A new chapter was added to the North Yukon Eagles’ decade-long rivalry with the Nannock Warriors Sunday night at the Yukon Indian Hockey Association Tournament’s A-division final.
In front of a boisterous Takhini Arena crowd, the Eagles battled back and forth with Nannock, last year’s champion.
The score was tied at two after two periods. Three Eagles’ goals in a strong third period charge (including a last-minute empty netter) were enough to get past Nannock, with a 6-4 final score.
“Everyone had a bad taste in their mouth from the second-place finish last year,” said North Yukon coach Michael Tuton. “This is the team we wanted to play in the finals.”
There were only four teams entered in the A-division, but they all had a good chance of winning the $5,000 first prize, said Eagles’ captain Darius Elias.
“It was an interesting tournament, every team was one and one after Saturday’s games,” he said.
Some new Blood may have given the Eagles the edge they needed, literally. With several players out of the lineup due to injury or work commitments, Elias looked south from his Old Crow captain’s chair.
Three ringers from the Blood reserve near Lethbridge, Alberta, freshly booted from Allan Cup contention, made the trip up to play with the largely Gwich’in North Yukon Squad.
“They’re our blood brothers,” laughed Elias.
“They were excellent, they never ran out of legs, and Jared Weasel Moccasin ended up winning MVP as well.”
The other A-division award winners were Nannocks’ Bill McKay, for best defencemen, North Yukon’s Brian Power was named best goalie. Top scorer was Nannock’s Clayton Thomas.
Nannock settled for silver, and a $3,000 purse, but there’s always next year.
“You know Nannock is going to try and build their team up, and we’re going to build our team up… it’s going to be good hockey,” said Tuton.
Southern Storm took the bronze and $1,500 in prize money.
Northwind Industries, from Inuvik, took fourth and also received the most inspirational team award.
“They don’t win, but they keep coming back… like the little engine that could,” said tournament vice-president Diane Strand. “That’s what makes the tournament what it is.”
In the crowded B-division, 14 teams battled it out, some playing seven or eight games over the weekend.
Watson Lake’s Kaska Selects beat the Aklavik Ice Hawks 9-2 in the final, and Kaska’s relatively light schedule may have helped.
“We had a 5-0 run to the end,” said Kaska coach Don Magun after the game. “We came out quick and got a good start.”
Aklavik played two games earlier in the day, and just couldn’t skate with Kaska.
“We had a lot of young players on the team this year, a lot of gas in the tank,” said Kaska veteran Charles Brodhagen.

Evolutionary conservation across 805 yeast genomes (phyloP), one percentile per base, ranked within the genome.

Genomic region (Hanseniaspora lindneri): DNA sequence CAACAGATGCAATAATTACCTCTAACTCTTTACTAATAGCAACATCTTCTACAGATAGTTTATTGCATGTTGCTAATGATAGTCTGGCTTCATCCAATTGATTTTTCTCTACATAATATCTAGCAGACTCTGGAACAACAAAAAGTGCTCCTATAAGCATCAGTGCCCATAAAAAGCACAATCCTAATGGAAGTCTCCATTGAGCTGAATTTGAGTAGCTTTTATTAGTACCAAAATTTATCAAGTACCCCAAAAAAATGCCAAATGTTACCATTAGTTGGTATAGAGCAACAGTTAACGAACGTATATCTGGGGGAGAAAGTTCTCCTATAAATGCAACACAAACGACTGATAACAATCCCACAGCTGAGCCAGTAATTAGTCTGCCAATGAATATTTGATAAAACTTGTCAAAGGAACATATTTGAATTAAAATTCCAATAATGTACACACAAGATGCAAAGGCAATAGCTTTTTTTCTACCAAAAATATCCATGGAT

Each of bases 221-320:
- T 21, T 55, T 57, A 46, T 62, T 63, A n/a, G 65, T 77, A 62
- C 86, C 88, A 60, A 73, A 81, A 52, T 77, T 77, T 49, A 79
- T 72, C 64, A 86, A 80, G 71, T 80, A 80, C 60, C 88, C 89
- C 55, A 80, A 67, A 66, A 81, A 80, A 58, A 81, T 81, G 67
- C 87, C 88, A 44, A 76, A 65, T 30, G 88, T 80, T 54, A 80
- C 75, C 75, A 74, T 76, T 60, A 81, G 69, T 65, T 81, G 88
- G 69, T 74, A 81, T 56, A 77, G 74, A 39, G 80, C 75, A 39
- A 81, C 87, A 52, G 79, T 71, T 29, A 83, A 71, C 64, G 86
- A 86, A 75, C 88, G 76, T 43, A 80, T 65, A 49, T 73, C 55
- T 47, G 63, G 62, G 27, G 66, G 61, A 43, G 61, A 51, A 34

“It’s a lot of fun, we all know each other, and the fans are just awesome,” he added. The competition is good, but the social aspects of the tournament play a big role in its success as well, he said.
“Everyone comes here and enjoys themselves, it’s the main event of the year for sure, just look at the fans, there’s no other tournament like it in Whitehorse.”
During the awards presentation, organizers hinted that Kaska should be an A-division team next year.
Aklavik took the silver, Fort MacPherson took bronze and the BC Warriors (from Prince George/ Dease Lake) took fourth spot.
Kaska’s Justin Paul took MVP honours, and Dan Emslie was named best goalie. Aklavik’s Kelly Oliak was the B-division’s top scorer, and Stephen Charlie was named best defenceman.
At the last minute, a new division was formed for 14-17 year old players. Due to insurance reasons, players under 18 couldn’t play with adult teams in the A or B divisions.
“That really threw us for a loop, and many teams as well,” said Strand.
Not wanting to shut these kids out, a Jamboree division was set up, and enough players from Dawson, Teslin and Whitehorse put their names in the hat to create four teams.
Strand said she doesn’t see this new division disappearing, now that there is enough ice for the tournament.
In the past, things could get a little cramped with just Takhini and Stan McCowan arenas.
This year, the Canada Games Centre’s two rinks and the Takhini ice allowed the tournament to grow a little.
“Having that extra arena really boosted the youth division, we went from four or five teams in the past to seven teams this year,” said Strand.
The 13-and-under youth division final featured the Junior Storm and the Skylight Warriors.
Tied 4-4 after regulation play, the Skylight squad ended it quickly in sudden death overtime.
“It went pretty well,” said Skylight goalie Teneesha Merkel, “they (Junior Storm) were small, but tough.”
The Junior Storm took silver, and the Teslin Roughriders took bronze.
Awards went to Skylight’s Teneesha Merkel for best goalie, and Travis Park for best defenceman. Jasmine Beeton from the Dawson Wolf Pack won most sportsmanlike honours, and the Junior Storm’s Dave Stephens was the top scorer.
The youth division’s MVP was Travis Rivest from the Junior Storm, and Brad Gustafson was named most inspirational player.
The Harry Allen Memorial Leadership Award, normally given to coaches, went to the First Nations community in Dawson.
“They work really hard, and we wanted to recognize that,” said Strand.
Dawson entered two youth teams, two B-division teams, and several Jamboree players, and has helped greatly with fundraising and volunteering, said Strand.